I see two, possibly three, palpable developments in contemporary Mormon writing:5 first, bold treatment of a broadened, more ecumenical subject matter, going well beyond, in time, the warmed over servings of the pioneer past and, in space, beyond the confines of the Wasatch, the newer interest centering as much on the contemporary urban and suburban as on the traditional rural scene, whether in Zion or among the Saints of the diaspora and embracing the cultures encountered in mission fields or on government or military service abroad.6
A second development is the writer's realization that in treating Mormon themes "technique is discovery," Mark Schorer's term for that reconcili ation of form and content that makes the way a thing is said ultimately what is said (189). It is that "coition of words and things" which has its roots, says Roland Barthes, "in the depths of the author's personal and secret mythology" (32).
A third development is a growing body of literary criticism as a necessary accompaniment to the thematic and artistic advance in contemporary Mormon letters with, as corollary, a possible key to a Mormon aesthetic in Karl Keller's dictum that "not art filling a religious purpose, but religion succeeding in an aesthetic way" should be the aim (17). Forty years ago at a Utah Academy "Symposium on Mormon Culture" I ventured that Mormonism was "perfectly capable of its own Christian Century and Commentary" (211). Today, in 1993 A.D., which is to say "After Dialogue," our intellectual hungers are being fed and critical standards set by Dialogue and its fellow travelers, Sunstone, Exponent II, BYU Studies, and regional academic journals like Weber Studies, Western American Literature, Western Humanities Review, and Quarterly West, none of which can very well ignore Mormon creative and critical expression. Through such nurturing, Mormon literature, like any other literature, can become, in Pound's phrase, "the news that stays news" (29).
Together these developments are producing, in every genrefiction, poetry, drama, and the personal essaya literature not of exhortation and doctrinal correctness but of Emily Dickinson's "freckled human nature." The sweet and sentimental, with its unearned increment of feeling, continues to co-exist, of course, even to flourish, clogging emotional arteries, and stereotypes persist in the less competent work. Helen Cannon, reviewing one such novel, finds that no Mormon character moves beyond a stereotype: "The women carry casseroles and attend to mothering; rigid and patriarchal, the men attend to their meetings" (Review 159). In "Book of Mormon Stories That My Teachers Kept from Me" Neal Chandler, tired of having read First Nephi "too many times" to the neglect of other "story truths" in a work long on exhortation with arid stretches of verbal desert, as in Second Nephi, wants "the whole recalcitrant, embarrassing variety of life that so weighs down our plain and precious precepts of the gospel . . . . It is not because I don't appreciate gospel principles," he says; "it is only because those principles unleavened, unamended, and uncomplicated by life itself or by stories of real living seem to me about as compelling as would grammar in a world without language" ("Book" 15, 30).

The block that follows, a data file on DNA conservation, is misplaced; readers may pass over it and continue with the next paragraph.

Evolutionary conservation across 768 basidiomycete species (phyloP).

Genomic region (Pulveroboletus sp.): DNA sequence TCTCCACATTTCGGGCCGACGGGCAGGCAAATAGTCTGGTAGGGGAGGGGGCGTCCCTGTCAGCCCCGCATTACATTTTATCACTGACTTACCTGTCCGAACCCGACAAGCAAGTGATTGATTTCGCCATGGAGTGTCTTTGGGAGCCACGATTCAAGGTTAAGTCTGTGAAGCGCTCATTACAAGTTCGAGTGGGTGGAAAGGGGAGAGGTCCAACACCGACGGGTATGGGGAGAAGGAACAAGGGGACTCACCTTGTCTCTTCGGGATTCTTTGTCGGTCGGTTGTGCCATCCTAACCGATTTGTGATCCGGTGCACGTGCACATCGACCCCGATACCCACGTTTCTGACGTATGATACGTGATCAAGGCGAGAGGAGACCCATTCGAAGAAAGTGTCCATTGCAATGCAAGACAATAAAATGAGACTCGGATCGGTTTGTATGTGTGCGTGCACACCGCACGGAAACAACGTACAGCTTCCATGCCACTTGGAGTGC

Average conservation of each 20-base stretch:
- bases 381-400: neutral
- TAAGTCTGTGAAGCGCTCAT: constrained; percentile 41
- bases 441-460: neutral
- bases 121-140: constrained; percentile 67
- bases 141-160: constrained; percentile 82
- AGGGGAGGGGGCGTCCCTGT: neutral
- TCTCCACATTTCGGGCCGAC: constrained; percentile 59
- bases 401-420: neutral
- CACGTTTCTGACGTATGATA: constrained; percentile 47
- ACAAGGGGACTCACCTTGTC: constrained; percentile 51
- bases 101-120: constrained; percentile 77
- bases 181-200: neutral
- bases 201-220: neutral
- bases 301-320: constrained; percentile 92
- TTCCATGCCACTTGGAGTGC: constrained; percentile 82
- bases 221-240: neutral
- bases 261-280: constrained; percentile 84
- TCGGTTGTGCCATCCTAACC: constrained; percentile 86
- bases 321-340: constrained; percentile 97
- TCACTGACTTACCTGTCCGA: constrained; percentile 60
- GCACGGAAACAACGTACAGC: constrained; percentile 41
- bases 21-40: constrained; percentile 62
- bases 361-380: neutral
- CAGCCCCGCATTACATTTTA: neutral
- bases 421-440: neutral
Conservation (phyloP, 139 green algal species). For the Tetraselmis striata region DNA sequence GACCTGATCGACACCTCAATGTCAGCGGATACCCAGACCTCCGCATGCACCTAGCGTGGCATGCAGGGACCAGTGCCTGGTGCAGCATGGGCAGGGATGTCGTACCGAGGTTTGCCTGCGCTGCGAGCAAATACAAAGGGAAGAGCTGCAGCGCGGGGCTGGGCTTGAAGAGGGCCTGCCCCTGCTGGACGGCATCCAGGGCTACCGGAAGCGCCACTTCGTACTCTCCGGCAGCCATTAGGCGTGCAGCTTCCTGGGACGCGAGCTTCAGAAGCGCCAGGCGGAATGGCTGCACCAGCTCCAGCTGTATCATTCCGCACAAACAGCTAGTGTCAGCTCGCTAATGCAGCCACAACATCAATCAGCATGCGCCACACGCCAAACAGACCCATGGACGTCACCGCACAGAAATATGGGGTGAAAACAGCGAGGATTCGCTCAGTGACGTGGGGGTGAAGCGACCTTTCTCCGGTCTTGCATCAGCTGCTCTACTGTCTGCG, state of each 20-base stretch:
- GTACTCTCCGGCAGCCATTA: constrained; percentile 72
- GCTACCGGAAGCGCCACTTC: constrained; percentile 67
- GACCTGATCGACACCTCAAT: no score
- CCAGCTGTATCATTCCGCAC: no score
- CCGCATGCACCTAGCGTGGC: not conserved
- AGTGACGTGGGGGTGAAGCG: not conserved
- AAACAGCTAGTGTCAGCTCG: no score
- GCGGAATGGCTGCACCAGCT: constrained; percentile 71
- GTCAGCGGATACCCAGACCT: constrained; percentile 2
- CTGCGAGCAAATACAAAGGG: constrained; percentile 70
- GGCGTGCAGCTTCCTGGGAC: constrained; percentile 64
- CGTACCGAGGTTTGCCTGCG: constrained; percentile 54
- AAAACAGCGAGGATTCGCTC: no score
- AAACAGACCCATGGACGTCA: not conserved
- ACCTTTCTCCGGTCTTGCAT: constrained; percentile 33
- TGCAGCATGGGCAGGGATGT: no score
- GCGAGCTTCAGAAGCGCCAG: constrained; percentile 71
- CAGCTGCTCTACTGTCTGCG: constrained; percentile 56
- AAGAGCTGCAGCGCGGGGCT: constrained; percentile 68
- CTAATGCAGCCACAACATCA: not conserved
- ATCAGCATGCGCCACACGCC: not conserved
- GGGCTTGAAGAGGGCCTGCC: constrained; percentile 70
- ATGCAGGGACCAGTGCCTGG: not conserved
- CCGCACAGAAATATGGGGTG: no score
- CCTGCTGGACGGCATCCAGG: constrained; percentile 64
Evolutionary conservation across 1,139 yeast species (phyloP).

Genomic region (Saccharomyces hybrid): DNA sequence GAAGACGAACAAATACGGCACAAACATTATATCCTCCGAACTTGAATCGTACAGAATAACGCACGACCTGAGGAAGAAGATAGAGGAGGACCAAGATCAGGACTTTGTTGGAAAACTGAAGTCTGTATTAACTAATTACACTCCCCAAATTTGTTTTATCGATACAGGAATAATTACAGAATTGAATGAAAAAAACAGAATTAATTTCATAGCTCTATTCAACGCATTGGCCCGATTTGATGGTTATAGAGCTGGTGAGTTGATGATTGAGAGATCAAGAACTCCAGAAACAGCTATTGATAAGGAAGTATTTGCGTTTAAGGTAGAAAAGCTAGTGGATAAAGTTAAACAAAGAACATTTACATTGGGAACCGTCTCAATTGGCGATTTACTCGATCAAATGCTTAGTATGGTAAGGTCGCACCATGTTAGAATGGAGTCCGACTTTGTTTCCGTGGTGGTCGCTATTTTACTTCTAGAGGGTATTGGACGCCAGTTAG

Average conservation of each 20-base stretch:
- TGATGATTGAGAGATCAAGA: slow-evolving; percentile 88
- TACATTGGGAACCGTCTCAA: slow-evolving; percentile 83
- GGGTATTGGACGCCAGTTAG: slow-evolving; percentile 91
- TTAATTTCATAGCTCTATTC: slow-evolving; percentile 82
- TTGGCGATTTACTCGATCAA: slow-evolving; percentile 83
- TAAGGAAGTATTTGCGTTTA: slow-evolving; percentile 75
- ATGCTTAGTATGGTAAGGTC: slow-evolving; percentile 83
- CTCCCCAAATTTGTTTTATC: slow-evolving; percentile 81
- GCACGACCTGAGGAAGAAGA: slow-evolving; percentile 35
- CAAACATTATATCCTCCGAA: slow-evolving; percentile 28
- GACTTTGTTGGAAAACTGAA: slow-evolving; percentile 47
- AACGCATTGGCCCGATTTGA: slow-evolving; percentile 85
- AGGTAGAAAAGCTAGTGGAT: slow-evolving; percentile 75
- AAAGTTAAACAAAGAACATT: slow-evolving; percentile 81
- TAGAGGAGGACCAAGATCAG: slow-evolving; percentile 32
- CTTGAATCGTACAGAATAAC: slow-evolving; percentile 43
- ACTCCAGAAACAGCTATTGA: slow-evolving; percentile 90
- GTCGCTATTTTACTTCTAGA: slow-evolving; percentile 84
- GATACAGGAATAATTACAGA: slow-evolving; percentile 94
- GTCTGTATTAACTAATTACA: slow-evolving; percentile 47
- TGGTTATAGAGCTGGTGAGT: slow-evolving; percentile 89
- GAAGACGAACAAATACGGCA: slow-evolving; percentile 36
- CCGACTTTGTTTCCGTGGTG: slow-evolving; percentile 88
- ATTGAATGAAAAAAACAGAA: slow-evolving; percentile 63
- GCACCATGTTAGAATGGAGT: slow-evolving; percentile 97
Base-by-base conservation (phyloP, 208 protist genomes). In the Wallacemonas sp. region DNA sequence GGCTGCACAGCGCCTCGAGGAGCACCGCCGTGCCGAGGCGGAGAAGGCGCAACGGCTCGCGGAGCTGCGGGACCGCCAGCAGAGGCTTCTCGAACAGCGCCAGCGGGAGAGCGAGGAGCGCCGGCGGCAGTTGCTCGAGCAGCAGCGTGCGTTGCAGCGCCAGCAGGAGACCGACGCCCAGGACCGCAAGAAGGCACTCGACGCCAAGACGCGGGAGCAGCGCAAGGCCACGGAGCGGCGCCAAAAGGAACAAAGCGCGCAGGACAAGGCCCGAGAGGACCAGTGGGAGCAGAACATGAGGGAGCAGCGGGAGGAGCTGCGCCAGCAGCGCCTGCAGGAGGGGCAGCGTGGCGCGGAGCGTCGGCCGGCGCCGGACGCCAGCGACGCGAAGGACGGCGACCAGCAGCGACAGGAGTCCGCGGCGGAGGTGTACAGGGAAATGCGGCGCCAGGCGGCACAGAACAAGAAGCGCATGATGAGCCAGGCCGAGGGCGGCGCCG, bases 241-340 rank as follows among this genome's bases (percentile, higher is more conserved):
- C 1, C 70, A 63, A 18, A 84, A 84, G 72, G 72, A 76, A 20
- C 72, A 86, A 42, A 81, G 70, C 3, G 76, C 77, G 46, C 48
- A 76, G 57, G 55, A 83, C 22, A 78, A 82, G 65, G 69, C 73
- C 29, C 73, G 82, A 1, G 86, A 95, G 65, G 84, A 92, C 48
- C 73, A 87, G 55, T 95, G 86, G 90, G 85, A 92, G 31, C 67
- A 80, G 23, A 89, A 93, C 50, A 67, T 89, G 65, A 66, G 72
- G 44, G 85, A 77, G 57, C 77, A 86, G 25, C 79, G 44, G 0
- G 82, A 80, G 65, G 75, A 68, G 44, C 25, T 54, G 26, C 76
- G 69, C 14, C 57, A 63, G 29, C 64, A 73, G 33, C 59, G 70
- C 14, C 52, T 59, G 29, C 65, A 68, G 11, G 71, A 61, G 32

Levi Peterson's critical introduction to Greening Wheat: Fifteen Mormon Stories, which appeared in 1983, is both an assessment of the achievement of recent fiction and an analysis of its thematic and formal possibilities. He says Mormon writers are paying attention to style and structure as they explore themes of "compelling significance." "The Mormon ethos," he says, "invites opposition and creates conflict, which inevitably attracts the makers of fiction." He finds that major tensions in Mormon fiction arise "in the possibility of wrong behavior," in "the question of believing or not believing," and from "the failure of the promises," a failure because "Mormons typically cannot accept tragedy as part of the authentic life" and tend to deny and repress "disorderly impulses and emotions." They use the gospel, he says, "as a defense against the traumas of mortality, as a tightly woven fence encircling the fearsome thickets of the unconscious mind" (vii-x).
The Mormon past, of course, continues to receive more celebration than troubled examination in popular historical narratives which trumpet Mormon manifest destiny, as in Gerald N. Lund's on-going sequence The Work and the Glory, which follows the fortunes of the Steed family from the founding years onward. And, in what we may still identify as Mormon Country7 despite a growing international LDS profile, backward glances have produced a distinctive regional literature, on the whole realistic yet genteel and reminiscent of the local colorists of the late 19th centuryexcept for the powerful symbolic naturalism of Douglas Thayer's fully imagined characters and events in stories like "The Red-Tailed Hawk" and Levi Peterson's Night Soil, which cultivates his Mormon version of God's Little Acre in the manner of the southern naturalists, complete with local grotesques.